Employers have been firing workers who attempt to organize, threatening to relocate to more “business friendly” states if companies unionize, mounting campaigns against union votes, and summoning replacement workers when unionized workers strike. Employer groups have lobbied states to enact more so-called “right-to-work” laws that bar unions from requiring dues from workers they represent. A recent Supreme Court opinion delivered by the court’s five Republican appointees has extended the principle of “right-to-work” to public employees.

Today, fewer than 7 percent of private-sector workers are unionized, and public-employee unions are in grave jeopardy, not least because of the Supreme Court ruling. The declining share of total U.S. income going to the middle since the late 1960s—defined as 50 precent above and 50 percent below the median—correlates directly with that decline in unionization.

Perhaps even more significantly, the share of total income going to the richest 10 percent of Americans over the last century is almost exactly inversely related to the share of the nation’s workers who are unionized. When it comes to dividing up the pie, most American workers today have little or no say. The pie is growing but they’re getting only the crumbs.

The great shift in bargaining power, from workers to corporations, has pushed a larger portion of national income into profits and a lower portion into wages than at any time since the second world war. In recent years, most of those profits have gone into higher executive pay and higher share prices rather than into new investment or worker pay. Add to this the fact that the richest 10 percent of Americans own about 80 percent of all shares of stock (the top 1 percent owns about 40 percent), and you get a broader picture of how and why inequality has widened so dramatically.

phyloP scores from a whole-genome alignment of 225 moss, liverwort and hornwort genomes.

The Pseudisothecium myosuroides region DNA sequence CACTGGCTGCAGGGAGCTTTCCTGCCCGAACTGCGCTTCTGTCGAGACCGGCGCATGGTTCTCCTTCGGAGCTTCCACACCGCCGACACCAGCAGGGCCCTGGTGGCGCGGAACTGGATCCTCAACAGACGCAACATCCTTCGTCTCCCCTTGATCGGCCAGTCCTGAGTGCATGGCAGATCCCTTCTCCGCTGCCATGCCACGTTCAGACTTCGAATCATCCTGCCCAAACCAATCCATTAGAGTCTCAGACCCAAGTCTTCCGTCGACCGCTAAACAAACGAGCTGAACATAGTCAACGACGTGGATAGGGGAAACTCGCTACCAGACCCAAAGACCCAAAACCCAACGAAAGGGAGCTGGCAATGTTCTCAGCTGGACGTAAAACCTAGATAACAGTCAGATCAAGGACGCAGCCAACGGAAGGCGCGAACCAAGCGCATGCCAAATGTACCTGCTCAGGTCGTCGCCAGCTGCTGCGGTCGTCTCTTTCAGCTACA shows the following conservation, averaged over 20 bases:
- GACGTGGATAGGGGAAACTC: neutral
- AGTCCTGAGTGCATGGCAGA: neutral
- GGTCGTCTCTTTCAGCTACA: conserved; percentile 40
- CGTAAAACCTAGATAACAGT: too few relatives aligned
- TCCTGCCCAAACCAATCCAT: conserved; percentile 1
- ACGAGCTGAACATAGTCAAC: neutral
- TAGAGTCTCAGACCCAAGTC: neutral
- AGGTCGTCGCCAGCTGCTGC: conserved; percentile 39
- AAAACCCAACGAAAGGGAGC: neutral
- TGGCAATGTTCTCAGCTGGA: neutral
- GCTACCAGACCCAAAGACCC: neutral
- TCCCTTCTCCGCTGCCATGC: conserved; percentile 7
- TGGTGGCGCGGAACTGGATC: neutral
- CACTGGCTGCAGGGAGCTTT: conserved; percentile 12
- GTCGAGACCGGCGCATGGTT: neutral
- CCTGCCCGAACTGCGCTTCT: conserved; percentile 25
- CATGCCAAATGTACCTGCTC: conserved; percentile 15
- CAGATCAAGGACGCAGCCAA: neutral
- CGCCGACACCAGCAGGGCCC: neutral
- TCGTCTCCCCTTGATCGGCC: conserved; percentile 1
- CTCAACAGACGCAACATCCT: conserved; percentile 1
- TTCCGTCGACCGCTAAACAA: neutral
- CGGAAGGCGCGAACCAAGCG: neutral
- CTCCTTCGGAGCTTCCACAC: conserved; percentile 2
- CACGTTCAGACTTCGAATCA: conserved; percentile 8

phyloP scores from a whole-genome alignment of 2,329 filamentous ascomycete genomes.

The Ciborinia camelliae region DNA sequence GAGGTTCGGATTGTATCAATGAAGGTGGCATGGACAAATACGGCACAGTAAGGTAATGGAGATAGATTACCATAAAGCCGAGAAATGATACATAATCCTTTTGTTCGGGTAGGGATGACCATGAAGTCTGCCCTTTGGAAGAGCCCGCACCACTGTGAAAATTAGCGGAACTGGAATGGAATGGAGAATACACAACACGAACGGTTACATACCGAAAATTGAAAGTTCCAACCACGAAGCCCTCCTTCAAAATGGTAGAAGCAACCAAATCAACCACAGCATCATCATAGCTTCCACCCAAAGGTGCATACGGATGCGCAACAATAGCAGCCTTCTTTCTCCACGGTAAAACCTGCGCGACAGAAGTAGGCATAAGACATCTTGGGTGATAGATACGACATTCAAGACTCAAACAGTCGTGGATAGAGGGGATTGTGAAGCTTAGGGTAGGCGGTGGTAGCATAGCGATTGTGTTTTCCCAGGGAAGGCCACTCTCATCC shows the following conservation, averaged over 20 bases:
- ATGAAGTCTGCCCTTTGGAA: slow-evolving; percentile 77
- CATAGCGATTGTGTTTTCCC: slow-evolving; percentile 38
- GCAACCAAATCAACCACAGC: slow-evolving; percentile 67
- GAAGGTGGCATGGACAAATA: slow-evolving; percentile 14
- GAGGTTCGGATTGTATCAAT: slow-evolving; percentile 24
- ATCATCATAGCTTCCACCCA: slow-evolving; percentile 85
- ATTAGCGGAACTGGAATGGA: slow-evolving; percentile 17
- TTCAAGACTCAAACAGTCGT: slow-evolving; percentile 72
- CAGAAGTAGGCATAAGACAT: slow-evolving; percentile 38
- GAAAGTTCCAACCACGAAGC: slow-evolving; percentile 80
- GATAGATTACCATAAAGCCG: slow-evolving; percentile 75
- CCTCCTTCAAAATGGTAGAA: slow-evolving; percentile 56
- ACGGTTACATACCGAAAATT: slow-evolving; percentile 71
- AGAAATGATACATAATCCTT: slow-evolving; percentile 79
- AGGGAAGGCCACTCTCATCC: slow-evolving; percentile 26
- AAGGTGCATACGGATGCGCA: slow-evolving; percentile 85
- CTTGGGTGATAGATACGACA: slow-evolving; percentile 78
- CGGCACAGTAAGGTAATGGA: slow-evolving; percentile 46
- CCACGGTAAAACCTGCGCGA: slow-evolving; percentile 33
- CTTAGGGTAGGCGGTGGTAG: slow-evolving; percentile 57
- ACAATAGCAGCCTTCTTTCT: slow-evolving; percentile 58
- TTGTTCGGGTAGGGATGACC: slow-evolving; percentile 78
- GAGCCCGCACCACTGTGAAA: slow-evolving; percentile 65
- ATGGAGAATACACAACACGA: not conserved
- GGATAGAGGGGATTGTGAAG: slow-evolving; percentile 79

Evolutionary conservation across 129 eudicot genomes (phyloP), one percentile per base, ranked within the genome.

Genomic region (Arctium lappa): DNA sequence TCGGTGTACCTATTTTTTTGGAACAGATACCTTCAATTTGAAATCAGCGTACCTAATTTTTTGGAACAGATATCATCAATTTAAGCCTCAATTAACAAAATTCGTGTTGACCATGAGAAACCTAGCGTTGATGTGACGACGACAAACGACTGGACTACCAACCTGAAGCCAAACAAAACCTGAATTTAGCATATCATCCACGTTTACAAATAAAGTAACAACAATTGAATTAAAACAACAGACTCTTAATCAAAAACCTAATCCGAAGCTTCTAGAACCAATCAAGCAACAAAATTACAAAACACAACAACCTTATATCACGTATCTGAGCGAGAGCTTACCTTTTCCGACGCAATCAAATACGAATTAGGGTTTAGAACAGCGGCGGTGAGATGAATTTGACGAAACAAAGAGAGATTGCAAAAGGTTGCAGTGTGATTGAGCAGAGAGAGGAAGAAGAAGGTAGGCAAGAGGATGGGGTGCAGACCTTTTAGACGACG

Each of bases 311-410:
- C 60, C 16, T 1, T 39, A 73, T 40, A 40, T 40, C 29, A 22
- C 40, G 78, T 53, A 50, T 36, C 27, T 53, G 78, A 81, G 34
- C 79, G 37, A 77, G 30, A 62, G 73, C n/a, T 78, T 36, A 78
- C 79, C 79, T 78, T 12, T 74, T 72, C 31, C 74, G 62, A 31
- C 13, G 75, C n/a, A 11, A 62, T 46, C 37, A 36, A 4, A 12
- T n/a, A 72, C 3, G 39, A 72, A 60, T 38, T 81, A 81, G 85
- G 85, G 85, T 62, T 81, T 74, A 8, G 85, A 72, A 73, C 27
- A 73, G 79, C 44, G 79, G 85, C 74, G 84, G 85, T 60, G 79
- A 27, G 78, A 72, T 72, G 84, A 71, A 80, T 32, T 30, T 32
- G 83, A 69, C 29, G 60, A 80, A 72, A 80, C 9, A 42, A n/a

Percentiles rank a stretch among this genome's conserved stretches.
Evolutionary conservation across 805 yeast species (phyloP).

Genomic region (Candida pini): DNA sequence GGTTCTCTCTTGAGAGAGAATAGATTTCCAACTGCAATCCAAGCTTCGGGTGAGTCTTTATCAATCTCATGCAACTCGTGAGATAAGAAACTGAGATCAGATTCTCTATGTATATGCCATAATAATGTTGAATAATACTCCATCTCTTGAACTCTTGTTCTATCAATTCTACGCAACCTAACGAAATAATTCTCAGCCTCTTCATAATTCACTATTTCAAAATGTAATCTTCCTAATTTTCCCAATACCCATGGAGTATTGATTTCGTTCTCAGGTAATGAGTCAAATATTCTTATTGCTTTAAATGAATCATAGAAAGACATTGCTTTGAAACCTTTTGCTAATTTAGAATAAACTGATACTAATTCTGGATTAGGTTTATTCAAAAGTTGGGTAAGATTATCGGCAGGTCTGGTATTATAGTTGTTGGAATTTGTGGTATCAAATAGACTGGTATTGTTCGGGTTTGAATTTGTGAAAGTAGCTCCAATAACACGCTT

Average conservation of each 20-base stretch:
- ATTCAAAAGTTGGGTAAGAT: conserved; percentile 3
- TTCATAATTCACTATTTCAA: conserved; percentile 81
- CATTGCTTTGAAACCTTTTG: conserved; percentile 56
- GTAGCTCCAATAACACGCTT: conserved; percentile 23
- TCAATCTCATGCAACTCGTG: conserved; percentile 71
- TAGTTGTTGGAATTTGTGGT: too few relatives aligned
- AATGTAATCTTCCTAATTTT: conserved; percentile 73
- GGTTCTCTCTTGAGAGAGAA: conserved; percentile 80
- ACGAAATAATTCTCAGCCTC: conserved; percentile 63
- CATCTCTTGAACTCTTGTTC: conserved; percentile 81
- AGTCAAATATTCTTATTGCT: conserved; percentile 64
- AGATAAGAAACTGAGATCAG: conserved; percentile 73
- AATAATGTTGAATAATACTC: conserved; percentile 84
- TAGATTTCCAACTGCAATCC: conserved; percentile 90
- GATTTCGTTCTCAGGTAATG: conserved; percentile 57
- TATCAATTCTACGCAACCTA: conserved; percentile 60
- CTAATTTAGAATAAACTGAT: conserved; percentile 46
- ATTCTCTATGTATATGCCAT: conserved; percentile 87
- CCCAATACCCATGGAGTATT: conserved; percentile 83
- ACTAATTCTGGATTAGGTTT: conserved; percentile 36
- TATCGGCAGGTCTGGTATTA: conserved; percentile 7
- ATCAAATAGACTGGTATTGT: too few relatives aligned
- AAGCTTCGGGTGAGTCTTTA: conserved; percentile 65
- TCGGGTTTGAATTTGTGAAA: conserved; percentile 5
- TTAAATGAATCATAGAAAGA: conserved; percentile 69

Corporations and wealthy individuals have had more money to pour into political campaigns and lobbying, while labor unions have had far less. In 1978, for example, congressional campaign contributions by labor Political Action Committees were on par with corporate PAC contributions. But since 1980, corporate PAC giving has grown at a much faster clip, and today the gulf is huge.

The combination of high corporate profits and growing corporate political power has created a vicious cycle: Higher profits have generated more political influence, which has altered the rules of the game through legislative, congressional, and judicial action—enabling corporations to extract even more profit. The biggest losers, from whom most profits have been extracted, have been average workers.

The shift in bargaining power from workers to large corporations—and consequentially, the dramatic widening of inequalities of income, wealth, and political power—has had a more unfortunate and, I fear, more lasting consequence: an angry working class vulnerable to demagogues peddling authoritarianism, racism and xenophobia.

Past Columns
America’s Bullies

October 10, 2018

Meltdown Lessons Unlearned

September 19, 2018

The Next Crash

September 5, 2018

Preparing for War

March 28, 2018

A Prescription of Greed

March 14, 2018

The true path to prosperity

December 6, 2017

Dynasty Dystopia

September 20, 2017

Anti-Labor Day

August 30, 2017

Trump’s Big Loss

August 2, 2017

The End of Trump

May 17, 2017

First 100 Days

April 26, 2017